April 24, 2014

Wear shades to BookCon, it’ll be blindingly white in there

by

Nice use of WHITE SPACE in this logo.

Nice use of WHITE SPACE in this logo.

All of the thirty-one announced guest speakers at the newly rebranded BookCon portion of this year’s Book Expo America are very white. Even the cat. Even the goddamned cat is white.

Book Expo America, our industry readers will know, is a yearly event in which nearly the entirety of the U.S. publishing industry celebrates their continuing relevance and innovation by standing around in a big conference hall wearing nametags, shuffling their feet and clenching their teeth in a desperate approximation of a smile. It’s a thrilling time. [Melville House will be a paying exhibitor at BEA this May. We’re honestly excited about it.]

BEA is run by Reed Exhibitions, a powerhouse of these sorts of industry conferences. Three of the last five times you’ve slept in a Marriott were probably their fault.  An offshoot of Reed is ReedPop, and this team is behind the yearly norovirus outbreaks known colloquially as the New York Comic Con and PAX. ReedPop has been tasked with making the last day of BEA a bigger more fun and more lucrative public facing event. To that end they’ve rebranded what was known as Power Bottoms Readers Day, calling it instead BookCon. To entice the public into paying rather steep entrance fees they’ve lined up some talent for discussions and signings. Sounds good. Whether or not you enjoy attending New York Comic Con, it’s clearly a successful business model and eagerly anticipated by many people each year. But here’s where the problems crop up.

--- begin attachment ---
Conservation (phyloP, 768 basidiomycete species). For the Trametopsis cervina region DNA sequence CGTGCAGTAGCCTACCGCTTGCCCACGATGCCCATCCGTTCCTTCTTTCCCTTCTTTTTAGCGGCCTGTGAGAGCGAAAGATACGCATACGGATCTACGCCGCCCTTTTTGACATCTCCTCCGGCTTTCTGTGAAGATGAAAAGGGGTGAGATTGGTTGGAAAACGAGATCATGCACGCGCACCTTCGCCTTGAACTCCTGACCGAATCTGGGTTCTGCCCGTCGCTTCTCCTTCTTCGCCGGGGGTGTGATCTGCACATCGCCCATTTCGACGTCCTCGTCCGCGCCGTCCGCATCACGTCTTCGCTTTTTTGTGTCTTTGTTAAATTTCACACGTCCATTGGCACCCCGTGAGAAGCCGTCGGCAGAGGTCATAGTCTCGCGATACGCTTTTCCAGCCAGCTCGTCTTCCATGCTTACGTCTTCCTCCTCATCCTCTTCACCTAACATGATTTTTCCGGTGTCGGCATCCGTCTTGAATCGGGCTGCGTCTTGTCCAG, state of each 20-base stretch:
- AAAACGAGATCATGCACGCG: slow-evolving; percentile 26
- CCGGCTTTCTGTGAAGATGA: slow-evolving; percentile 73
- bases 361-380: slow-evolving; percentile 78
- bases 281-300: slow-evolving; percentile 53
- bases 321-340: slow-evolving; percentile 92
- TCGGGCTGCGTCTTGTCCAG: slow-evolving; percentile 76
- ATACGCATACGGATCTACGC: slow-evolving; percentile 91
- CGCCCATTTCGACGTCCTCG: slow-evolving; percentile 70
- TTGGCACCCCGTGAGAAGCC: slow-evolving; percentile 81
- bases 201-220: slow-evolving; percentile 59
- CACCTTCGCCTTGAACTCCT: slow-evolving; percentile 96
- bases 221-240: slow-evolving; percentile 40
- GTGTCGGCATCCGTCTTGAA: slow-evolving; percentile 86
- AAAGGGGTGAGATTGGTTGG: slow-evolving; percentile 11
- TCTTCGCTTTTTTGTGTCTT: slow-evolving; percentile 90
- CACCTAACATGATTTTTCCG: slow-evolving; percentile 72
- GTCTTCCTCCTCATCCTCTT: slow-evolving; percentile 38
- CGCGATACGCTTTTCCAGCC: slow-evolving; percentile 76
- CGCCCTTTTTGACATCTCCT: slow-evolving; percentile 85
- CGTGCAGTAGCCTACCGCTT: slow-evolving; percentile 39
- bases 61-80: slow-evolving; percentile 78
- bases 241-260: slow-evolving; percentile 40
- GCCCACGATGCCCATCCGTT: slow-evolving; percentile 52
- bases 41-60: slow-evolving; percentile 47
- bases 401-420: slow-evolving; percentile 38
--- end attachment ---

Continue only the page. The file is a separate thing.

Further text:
In keeping with the Comic Con model, the talent on display for BookCon is two parts people who’ve earned their place on the scene—authors like John Green, Holly Black, Jonathan Tropper, James Patterson, Cassandra Clare—one part film celebrities who may or may not be there to flog an oh-that’s-nice-but-OMG-you-were-on-the-tee-vee book project—Amy Poehler and Jason Bateman—and one part Stan Lee and/or some cat. Also keeping with the comic con model, diversity is an issue.

BookCon is new, but with thirty speakers involved you’d think you’d be able to scrape together more than a light misting of melanin. It’s as if ReedPop had decided to just dump a handful of pale blind cavefish on stage and charge people for the privilege. Rather than go to the expense of bringing these authors in, why not just ask attendees to stare into the sickly flickering white overhead flourescents for a while and call it even?

Even worse, ReedPop saw this coming weeks ago. BookRiot’s Rebecca Schinsky writes,

First came the report that one of BookCon’s main features, a panel of the rock stars of kid lit, was comprised entirely of white male writers. When the publishing community along with panel participant Rick Riordan expressed criticism on Twitter and across the blogosphere, ReedPop (the organization that plans and runs Book Expo) responded with an apology and a promise to diversify. It was largely received as too little too late, and as a plan that would put women and POC authors in the tough spot of having to weigh an opportunity for exposure against the cost of being a token guest. But it was something.

They apologized and then went ahead with a slate of talent so white they’re basically translucent.

If this truly felt like a fluke that might be one thing. But BookCon is geared toward a younger audience, as the list of authors indicates. And as we’ve recently discussed, there’s a real problem with a lack of diversity in books for younger readers. If anyone deserves to see authors of color on a stage, it’ll be the kids who show up. The publishing industry as a whole also struggles to be more diverse. At this point, this freshly-laundered-ghost-white panel seems like an oversight enabled by a grave systemic problem. Fortunately it’s not too late for BookCon to rectify this. They’ve shown that they’re willing to listen, even if they’ve also shown themselves prone to repeat mistakes. I hope the former, at least, will happen again.

 

Dustin Kurtz is former marketing manager of Melville House.

MobyLives